Count One (¶¶ 21-27) alleges that First American willfully violated RESPA when it misrepresented to Gunn that he was in first title position and that there were no liens against the property in violation of 12 U.S.C. §§ 2601 through 2617. The count alleges that First American, through its agents, performed a title search and was aware of the counterfeit document clouding title. In addition, it alleges that an agent of First American reviewed and confirmed the title search performed by Lenders First Choice on March 3, 2006, and that First American and its agents intentionally misrepresented the facts surrounding Gunn's title. Count One alleges that Lenders First Choice issued "bogus title policies" through First American. Gunn alleges that, because he paid for the title policy, First American is obligated to either attack the counterfeit documents filed by Select Portfolio Servicing and/or indemnify him against losses arising from the forged documents that clouded his title. Gunn alleges that because of First American's fraudulent concealment, he lost his family's home.

First American contends that the RESPA claim is subject to dismissal given that the count does not indicate which sections of RESPA were allegedly violated, and that the allegations do not, in any event, fall under the purview of RESPA. Gunn opposes dismissal of the RESPA claim on the grounds that First American and its agents performed a title search and represented to him that there were no valid claims or defects in the chain of title.

RESPA is a consumer protection statute that regulates the real estate settlement process, including servicing of loans and assignment of those loans, and imposes duties on lenders and loan servicers. See 12 U.S.C. § 2601. Its purpose is to effect certain changes in the settlement process for residential real estate resulting in: (1) more effective advance disclosure to home buyers and sellers of settlement costs; (2) the elimination of kickbacks or referral fees that tend to increase unnecessarily the costs of certain settlement services; (3) a reduction in the amounts home buyers are required to place in escrow accounts established to insure the payment of real estate taxes and insurance; and (4) significant reform and modernization of local record-keeping of land title information. See id. at§ 2601 (b)(1) through (4). RESPA regulates the services lenders provide "in connection with a real estate settlement, " which covers things such as title searches, title insurance, the preparation of documents, the origination of a federally related mortgage loan, the handling of the closing or settlement, and other services. Freeman v. Quicken Loans, Inc., ___ U.S. ___, 132 S.Ct. 2034, 2038 (2012) (quoting 12 U.S.C. § 2602(3)).

The Amended Complaint does not indicate the section or sections of RESPA that First American allegedly violated. Moreover, in reading the allegations, it is evident that the violations of which Gunn complains do not fall under the ambit of RESPA. Gunn's remedy as to the facts alleged in Count One - that is, that First American represented that he was taking the property free and clear of any encumbrances, when it knew he was not, and issued him a title insurance policy, [4] does not lie under RESPA. Therefore, the Court will grant the motion to dismiss Count One for failure to state a claim upon which relief may be granted.

TILA

Count Two (¶¶ 28-40) alleges that First American violated the TILA, 15 U.S.C. § 1601, when it misrepresented to Gunn that there were no existing liens that could compromise his first lien title position. The Amended Complaint alleges that First American, through its agents, presented Gunn with a fraudulent title insurance policy in order to conceal or obfuscate its TILA violations.5 The Amended Complaint alleges that First American claims "the misrepresentations, nondisclosures and sham title policy were the result of innocent mistakes" and that it apologized to Gunn on February 1, 2011 after he was evicted from his home.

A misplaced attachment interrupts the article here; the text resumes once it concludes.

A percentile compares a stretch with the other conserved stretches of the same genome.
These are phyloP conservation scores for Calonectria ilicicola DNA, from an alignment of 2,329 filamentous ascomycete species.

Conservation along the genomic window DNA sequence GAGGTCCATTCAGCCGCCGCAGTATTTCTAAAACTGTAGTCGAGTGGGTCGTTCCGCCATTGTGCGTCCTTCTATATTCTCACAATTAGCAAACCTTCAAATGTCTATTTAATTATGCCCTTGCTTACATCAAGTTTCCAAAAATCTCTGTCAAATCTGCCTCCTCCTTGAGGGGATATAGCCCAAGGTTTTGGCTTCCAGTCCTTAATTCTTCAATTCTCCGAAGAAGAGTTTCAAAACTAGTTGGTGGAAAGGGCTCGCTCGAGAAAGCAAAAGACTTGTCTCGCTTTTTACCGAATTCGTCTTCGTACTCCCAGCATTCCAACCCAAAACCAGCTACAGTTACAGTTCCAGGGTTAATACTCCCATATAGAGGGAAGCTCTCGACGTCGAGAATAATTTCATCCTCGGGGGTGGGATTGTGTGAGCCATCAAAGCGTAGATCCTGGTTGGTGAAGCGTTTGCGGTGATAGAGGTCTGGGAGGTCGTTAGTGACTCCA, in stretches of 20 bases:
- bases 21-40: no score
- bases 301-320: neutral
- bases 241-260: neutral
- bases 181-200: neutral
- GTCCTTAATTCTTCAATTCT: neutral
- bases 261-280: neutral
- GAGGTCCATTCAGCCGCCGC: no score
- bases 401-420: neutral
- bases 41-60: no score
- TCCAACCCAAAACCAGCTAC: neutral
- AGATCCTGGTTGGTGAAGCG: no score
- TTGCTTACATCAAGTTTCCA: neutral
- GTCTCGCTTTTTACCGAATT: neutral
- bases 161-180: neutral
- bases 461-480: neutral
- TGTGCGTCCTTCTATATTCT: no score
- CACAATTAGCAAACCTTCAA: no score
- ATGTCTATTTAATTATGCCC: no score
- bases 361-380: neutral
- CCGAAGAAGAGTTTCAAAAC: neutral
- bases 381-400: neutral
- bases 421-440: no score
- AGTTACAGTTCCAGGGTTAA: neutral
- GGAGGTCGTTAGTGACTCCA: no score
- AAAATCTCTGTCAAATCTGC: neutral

First American contends that Gunn has no basis to assert a TILA claim as it is not a creditor subject to the provision of the TILA. Gunn did not respond to First American's motion to dismiss the TILA claim.

The TILA was enacted "to assure meaningful disclosure of credit terms so that the consumer will be able to compare more readily the various credit terms available to him... and to protect the consumer against inaccurate and unfair" practices. 15 U.S.C. § 1601; Rossman v. Fleet Bank (R.I.) N.A., 280 F.3d 384, 390 (3d Cir. 2002). It is a remedial statute and is to be liberally construed in favor of borrowers. Smith v. Fidelity Consumer Discount Co., 898 F.2d 896, 899 (3d Cir. 1990) (citing Bizier v. Globe Fin. Services, 654 F.2d 1, 3 (1st Cir.1981)). The TILA requires strict liability in favor of the consumers when mandated disclosures have not been made. 15 U.S.C. § 1640(a); see also Thomka v. A.Z. Chevrolet Inc., 619 F.2d 246, 249-50 (3d Cir. 1980). To achieve this end, the statute "requires creditors to provide borrowers with clear and accurate disclosures of terms, " Beach v. Ocwen Fed. Bank, 523 U.S. 410, 412 (1998), and imposes strict liability on creditors who fail this mandate. See 15 U.S.C. § 1640(a).

The Amended Complaint identifies First American as the entity who issued a title policy commitment and who issued the title insurance policy at the closing of the real property that Gunn ultimately lost through foreclosure. It does not identify First American as a creditor as that term is defined by the TILA.[6] The definition of "creditor" refers:

only to a person who both (1) regularly extends, whether in connection with loans, sales of property or services, or otherwise, consumer credit which is payable by agreement in more than four installments or for which the payment of a finance charge is or may be required, and (2) is the person to whom the debt arising from the consumer credit transaction is initially payable on the face of the evidence of indebtedness or, if there is no such evidence of indebtedness, by agreement.... Any person who originates 2 or more mortgages referred to in [15 U.S.C. § 1602(aa) (2006)] in any 12-month period or any person who originates 1 or more such mortgages through a mortgage broker shall be considered to be a creditor for purposes of this title.